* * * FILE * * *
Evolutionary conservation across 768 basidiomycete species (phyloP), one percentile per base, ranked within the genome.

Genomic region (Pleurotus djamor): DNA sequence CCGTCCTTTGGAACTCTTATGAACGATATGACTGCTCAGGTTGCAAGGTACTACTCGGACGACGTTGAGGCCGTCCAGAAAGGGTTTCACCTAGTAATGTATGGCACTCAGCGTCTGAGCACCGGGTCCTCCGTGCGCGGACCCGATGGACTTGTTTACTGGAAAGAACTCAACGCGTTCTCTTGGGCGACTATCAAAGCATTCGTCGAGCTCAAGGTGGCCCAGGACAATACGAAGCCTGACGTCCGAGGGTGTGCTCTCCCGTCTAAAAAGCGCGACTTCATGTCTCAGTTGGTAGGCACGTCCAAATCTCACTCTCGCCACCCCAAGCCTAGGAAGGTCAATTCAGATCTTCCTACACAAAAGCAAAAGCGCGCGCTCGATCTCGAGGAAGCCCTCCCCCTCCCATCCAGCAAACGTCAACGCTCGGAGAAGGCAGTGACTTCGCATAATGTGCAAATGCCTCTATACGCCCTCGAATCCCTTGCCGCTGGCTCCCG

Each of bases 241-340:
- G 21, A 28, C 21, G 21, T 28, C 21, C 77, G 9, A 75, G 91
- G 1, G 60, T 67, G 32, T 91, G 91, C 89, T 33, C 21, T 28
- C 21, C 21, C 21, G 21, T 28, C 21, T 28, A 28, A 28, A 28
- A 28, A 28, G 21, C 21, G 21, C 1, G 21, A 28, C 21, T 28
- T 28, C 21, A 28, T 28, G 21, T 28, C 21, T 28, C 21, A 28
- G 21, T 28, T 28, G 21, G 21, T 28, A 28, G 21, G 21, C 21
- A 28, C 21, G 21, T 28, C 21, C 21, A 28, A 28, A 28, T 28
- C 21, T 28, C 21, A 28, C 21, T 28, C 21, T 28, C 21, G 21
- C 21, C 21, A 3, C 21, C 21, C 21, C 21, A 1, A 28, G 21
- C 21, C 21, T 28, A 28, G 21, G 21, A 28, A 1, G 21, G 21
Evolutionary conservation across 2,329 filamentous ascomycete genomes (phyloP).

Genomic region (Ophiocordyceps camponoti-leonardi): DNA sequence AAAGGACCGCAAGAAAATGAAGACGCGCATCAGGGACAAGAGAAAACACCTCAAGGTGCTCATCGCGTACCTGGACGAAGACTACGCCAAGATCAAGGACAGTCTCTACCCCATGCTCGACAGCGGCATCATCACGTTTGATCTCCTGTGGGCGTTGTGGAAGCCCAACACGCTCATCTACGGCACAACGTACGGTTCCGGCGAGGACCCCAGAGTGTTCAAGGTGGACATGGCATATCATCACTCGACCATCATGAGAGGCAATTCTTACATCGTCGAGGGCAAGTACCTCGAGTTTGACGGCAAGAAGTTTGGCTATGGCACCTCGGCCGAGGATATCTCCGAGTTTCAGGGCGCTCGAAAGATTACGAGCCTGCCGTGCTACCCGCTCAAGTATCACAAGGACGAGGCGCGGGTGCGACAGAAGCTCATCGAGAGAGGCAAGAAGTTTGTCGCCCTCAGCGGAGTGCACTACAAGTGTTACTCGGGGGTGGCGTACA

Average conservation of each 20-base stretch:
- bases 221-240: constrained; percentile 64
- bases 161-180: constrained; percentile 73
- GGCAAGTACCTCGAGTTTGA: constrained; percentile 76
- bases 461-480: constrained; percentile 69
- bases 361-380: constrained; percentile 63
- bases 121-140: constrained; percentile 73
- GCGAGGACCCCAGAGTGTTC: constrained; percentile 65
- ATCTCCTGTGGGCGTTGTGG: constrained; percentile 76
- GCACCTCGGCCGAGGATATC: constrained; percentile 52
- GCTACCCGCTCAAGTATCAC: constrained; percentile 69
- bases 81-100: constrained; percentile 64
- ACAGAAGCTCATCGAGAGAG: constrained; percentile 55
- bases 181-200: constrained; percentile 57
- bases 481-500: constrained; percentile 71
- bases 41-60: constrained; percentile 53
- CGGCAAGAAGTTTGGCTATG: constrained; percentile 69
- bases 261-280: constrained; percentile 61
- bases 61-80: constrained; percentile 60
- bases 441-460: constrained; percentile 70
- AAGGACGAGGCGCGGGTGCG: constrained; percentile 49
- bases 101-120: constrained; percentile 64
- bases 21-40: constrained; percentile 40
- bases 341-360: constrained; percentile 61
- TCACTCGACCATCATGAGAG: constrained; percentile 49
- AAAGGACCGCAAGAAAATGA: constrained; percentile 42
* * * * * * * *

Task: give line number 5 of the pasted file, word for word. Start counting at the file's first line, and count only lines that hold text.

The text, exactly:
- G 1, G 60, T 67, G 32, T 91, G 91, C 89, T 33, C 21, T 28